Later, as senior vice president for health affairs and CFO at the University of Kentucky, Melgar would help a cash-strapped organization find steady ground during the recession of 2008. “The recession hit when we were in the middle of building new towers in our hospital,” Melgar says. “I had to, obviously very quickly, find liquidity so that the projects could continue.”
Melgar would once again find a way to the goal while working internationally in a CFO capacity for CHRISTUS Health, which was engaged in a deadlocked transaction in Chile. “The two sides were not communicating well, and I think my contribution to the deal was to essentially bridge that gap,” Melgar says. “It wasn’t simply translating Spanish or English; it was translating culturally what was important to the people in South America and in the US.”
Running Up the Score
Melgar came to UMass Memorial in January 2014 during a period of turmoil for the organization. “Months before I was hired, they had been literally put in ‘junk’ status from a credit perspective,” Melgar says. “So, that probably says it all. I think I was brought in because of the reputation I had developed as a change agent.”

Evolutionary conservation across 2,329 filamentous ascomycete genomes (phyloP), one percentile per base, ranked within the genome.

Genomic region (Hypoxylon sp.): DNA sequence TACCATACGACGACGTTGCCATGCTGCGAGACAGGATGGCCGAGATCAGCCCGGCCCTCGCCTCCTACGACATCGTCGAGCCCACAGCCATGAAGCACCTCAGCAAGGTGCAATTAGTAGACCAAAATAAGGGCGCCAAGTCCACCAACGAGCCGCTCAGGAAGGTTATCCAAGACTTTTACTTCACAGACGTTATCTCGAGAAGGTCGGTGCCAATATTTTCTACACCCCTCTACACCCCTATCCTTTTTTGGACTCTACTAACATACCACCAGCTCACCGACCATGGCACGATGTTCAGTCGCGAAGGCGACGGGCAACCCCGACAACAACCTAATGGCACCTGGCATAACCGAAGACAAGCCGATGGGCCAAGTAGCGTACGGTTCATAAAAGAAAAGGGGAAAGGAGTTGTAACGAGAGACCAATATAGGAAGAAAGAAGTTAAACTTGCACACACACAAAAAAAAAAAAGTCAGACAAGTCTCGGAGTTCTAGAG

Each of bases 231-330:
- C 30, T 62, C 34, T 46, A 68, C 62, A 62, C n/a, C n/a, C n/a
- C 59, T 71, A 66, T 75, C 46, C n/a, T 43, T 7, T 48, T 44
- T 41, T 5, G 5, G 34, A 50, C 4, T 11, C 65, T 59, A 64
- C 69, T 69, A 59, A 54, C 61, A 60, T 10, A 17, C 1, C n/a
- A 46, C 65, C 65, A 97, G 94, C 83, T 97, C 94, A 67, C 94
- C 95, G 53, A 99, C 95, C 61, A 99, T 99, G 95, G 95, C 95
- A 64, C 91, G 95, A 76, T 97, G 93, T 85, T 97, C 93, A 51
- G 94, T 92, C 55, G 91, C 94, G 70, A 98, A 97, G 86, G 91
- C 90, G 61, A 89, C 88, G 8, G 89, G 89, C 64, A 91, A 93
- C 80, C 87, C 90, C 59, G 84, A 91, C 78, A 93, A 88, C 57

Within ninety days, the organization that had lost close to $60 million the year before was looking to turn a profit. It wasn’t easy, and Melgar says it wasn’t one of his happier moments, but eventually he and UMass Memorial transformed the organizational culture from one that, at times, was at war with itself into a culture based on a one-team mindset.
As other leaders in the field point out, not everyone could drive transformation while also successfully unifying and strengthening an organization. “Sergio is a truly unique leader for his ability to drive radical transformation while simultaneously stabilizing an organization, instilling confidence among both employees and creditors,” says Brian Flynn, senior managing director at FTI Consulting and a long-time colleague of Melgar’s.
Through the one-team mindset, Melgar has helped create growth within the UMass Memorial system—growth that, in and of itself, makes the organization an outlier in healthcare. “The defining factor has been that we’ve empowered a workforce that is on a quest for excellence,” Melgar says. “We have a ways to go, but the performance level of this team is very impressive—and the fact that we’ve done it as a team is the most special part.”
The COVID-19 pandemic has, like every organization, affected UMass Memorial considerably. Yet the organization was able to retain its stable S&P rating amidst the crisis, and achieved its highest-ever patient satisfaction scores with the same backdrop. Melgar places the credit for these results squarely on the shoulders of his team, but it’s hard to imagine those same results being achieved without his insight and wisdom—insight and wisdom borne directly from his mornings aches and pains.